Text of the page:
Ryan Lochte and three of his teammates on the U.S. swimming team allegedly invented a story about being robbed at gunpoint in Rio de Janeiro for the Olympic Games. Here is an attempt to explain what might have happened in the early hours of Sunday morning and why this has become a minor international incident.
So some guys might have made up a story about a robbery? Why is that such a big deal?
For Brazilian police—who seem to be investing a huge amount of resources in chasing down whether a bunch of swimmers concocted a fictional tale—it’s a big deal because they want to push back against the notion that the country is an extremely dangerous place. The premise that one of the most high-profile athletes at the Olympics got a gun pointed at his forehead wouldn’t help that reputation.
For Americans, it’s a big deal because Ryan Lochte is involved.
Who is Ryan Lochte?
The 32-year-old Lochte is the second-most-accomplished male swimmer in U.S history, with six Olympic gold medals and 12 medals overall. In Rio, he won gold in the 4-by-200-meter freestyle relay.
Aside from that, Lochte is famous for being a superattractive dummy. In 2012, the New York Times published an article titled “The Making of an Olympic Sex Symbol,” in which it described “his twinkling blue eyes, aquiline nose and dimpled smile.” Jezebel called him “America’s Sexiest Douchebag” and the Hairpin described him as a “scaldingly hot goon.” In Slate, Amanda Hess described him this way: “While Lochte is certainly highly broish, an unrelated character trait—stupidity—dominates his public persona. He is more himbo than bro.” All of this has helped give Lochte a higher profile than most Olympic athletes. For instance, Lochte parlayed his celebrity into the role of “Sex Idiot” on 30 Rock.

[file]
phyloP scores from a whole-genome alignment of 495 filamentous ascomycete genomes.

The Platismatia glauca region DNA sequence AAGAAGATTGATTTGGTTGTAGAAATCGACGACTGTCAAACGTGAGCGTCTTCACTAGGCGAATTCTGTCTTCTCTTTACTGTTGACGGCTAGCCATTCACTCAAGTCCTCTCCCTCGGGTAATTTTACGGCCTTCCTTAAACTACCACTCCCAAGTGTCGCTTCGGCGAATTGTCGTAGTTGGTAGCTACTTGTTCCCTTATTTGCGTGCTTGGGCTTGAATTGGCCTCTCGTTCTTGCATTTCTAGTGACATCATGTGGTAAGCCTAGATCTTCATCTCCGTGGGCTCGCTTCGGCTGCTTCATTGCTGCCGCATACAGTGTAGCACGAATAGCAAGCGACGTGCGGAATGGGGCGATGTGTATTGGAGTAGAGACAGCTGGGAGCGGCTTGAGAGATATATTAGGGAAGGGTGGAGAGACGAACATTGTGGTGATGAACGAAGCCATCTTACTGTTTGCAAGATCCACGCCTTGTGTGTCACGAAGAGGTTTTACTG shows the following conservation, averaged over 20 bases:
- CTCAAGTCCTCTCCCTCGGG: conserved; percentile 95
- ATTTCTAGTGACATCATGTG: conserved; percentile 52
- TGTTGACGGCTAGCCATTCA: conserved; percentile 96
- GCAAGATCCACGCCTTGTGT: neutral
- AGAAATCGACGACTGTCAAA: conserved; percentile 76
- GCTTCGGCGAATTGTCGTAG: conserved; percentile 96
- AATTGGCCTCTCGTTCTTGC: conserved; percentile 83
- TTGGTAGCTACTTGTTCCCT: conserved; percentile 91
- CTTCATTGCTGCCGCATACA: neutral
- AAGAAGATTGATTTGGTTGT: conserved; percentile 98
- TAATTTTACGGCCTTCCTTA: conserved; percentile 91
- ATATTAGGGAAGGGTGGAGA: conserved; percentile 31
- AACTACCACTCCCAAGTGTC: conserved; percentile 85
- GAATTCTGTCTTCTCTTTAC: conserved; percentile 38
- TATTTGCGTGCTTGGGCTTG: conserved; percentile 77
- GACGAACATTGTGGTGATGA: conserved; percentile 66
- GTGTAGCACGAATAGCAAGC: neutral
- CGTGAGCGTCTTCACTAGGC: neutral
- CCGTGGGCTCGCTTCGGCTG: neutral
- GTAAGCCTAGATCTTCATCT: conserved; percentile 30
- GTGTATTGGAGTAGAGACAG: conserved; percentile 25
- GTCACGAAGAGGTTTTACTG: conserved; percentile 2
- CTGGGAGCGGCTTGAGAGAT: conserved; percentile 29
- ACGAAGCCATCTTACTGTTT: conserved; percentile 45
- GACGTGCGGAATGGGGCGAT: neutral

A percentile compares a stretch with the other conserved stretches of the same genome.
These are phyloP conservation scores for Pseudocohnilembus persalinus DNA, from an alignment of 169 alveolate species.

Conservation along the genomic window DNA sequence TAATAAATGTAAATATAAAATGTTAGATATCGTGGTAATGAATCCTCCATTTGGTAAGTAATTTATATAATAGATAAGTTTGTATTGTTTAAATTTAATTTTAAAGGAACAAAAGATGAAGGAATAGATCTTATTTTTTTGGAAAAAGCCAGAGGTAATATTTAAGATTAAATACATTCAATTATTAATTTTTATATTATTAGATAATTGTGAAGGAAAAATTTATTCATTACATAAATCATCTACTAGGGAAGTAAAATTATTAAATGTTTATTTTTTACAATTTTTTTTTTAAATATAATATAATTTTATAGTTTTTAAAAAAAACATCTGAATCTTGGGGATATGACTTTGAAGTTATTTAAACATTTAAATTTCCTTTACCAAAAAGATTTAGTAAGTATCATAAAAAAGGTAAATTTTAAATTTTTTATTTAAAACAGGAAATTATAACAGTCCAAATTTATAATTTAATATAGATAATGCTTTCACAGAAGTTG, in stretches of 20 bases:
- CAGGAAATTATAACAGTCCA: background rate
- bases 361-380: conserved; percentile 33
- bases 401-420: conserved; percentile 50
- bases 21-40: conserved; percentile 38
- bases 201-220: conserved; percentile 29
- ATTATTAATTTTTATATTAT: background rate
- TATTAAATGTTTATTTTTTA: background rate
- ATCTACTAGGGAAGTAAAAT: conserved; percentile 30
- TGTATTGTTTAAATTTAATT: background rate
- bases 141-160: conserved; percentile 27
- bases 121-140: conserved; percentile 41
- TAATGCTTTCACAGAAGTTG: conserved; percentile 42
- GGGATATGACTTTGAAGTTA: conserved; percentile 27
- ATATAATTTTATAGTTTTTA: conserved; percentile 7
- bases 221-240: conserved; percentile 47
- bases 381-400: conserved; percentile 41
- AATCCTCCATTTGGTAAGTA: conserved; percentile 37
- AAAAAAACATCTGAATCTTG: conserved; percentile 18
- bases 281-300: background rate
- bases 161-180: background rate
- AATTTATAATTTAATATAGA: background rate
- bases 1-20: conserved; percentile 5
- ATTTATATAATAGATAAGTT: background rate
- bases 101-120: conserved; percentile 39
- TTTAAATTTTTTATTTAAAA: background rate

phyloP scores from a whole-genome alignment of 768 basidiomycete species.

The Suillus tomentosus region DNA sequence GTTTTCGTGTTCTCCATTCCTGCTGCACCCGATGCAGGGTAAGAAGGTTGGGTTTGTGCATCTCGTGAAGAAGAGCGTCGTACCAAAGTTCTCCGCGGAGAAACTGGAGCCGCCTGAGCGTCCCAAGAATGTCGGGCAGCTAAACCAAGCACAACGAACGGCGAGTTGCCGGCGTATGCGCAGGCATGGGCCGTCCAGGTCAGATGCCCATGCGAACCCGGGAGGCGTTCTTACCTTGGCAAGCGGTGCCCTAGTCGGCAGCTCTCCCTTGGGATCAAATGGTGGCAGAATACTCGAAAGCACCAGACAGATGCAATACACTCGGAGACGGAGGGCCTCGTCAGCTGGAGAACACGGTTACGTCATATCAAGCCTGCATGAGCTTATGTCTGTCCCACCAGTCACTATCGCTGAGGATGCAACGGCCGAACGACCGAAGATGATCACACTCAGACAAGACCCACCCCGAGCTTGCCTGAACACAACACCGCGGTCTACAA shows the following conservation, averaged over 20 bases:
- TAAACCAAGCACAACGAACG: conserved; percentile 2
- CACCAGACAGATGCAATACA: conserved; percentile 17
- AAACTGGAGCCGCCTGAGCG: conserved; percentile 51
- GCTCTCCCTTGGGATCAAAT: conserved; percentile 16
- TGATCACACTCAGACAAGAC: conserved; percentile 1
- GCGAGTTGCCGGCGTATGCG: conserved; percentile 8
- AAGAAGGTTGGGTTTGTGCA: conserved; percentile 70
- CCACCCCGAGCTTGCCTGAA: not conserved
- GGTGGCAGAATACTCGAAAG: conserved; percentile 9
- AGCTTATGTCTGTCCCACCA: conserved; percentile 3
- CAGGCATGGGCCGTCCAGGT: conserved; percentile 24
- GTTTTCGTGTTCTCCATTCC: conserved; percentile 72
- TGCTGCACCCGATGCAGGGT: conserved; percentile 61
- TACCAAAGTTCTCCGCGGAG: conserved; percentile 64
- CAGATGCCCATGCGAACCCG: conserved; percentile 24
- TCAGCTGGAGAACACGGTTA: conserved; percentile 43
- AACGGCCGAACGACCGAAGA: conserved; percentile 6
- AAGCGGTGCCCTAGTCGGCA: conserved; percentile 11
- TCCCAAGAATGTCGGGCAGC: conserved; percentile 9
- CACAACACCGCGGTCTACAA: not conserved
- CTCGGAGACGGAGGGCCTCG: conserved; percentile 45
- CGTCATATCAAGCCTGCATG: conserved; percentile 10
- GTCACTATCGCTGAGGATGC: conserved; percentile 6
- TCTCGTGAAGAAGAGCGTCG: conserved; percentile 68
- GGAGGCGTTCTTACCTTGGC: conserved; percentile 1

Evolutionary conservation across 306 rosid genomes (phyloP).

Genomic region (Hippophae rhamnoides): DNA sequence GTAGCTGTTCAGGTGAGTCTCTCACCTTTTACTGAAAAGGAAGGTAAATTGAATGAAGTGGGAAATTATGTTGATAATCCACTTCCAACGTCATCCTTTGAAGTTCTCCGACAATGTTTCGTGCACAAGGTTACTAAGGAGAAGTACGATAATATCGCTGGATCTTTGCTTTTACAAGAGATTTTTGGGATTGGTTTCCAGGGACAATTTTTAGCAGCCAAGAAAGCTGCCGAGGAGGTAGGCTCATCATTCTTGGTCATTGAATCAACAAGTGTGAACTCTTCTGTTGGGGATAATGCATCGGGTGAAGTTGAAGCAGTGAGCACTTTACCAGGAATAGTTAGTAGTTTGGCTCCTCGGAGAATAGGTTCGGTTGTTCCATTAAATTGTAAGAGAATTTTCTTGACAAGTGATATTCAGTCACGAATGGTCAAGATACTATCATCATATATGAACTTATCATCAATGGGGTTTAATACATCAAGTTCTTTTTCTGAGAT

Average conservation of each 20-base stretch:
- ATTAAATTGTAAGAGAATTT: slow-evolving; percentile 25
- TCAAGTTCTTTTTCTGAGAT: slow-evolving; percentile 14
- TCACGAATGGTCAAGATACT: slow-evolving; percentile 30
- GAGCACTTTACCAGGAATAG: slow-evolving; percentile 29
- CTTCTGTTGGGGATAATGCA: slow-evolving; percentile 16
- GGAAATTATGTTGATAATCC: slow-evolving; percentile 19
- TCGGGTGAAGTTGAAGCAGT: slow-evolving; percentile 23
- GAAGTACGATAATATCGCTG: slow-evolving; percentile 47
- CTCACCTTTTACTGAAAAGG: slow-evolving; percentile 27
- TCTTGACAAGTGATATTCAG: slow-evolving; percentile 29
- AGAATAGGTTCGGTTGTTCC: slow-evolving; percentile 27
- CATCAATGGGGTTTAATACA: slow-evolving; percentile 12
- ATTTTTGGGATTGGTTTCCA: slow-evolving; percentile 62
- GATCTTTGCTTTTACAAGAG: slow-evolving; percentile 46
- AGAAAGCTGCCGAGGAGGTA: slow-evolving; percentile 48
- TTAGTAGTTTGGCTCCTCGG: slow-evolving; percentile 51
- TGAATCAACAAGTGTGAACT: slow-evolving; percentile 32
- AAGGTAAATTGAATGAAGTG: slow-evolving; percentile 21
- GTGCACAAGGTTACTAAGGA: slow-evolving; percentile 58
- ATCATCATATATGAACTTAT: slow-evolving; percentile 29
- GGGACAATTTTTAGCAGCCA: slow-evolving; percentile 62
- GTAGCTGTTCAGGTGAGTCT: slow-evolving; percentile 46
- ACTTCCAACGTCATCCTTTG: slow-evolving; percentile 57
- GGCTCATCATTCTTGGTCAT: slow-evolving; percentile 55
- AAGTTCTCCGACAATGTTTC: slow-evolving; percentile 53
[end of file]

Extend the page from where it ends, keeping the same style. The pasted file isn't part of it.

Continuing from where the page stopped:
What happened to Lochte in Brazil? Was he really robbed at gunpoint?
Almost certainly not, no. What we know is that Lochte went out partying with his buddies and there was an incident at a gas station that may or may not have involved the group urinating publicly. Lochte and his buddies reportedly threw some money at some locals to try to make everything go away, they got home late, and Lochte told his mom he got robbed. Lochte’s mom told the media, Lochte reported the purported crime, the Brazilian authorities didn’t buy the story, a judge tried to confiscate the swimmers’ passports to keep them in the country and investigate them further, but Lochte had already left Brazil while his three compatriots got left behind. Brazilian police now say the whole robbery was made up.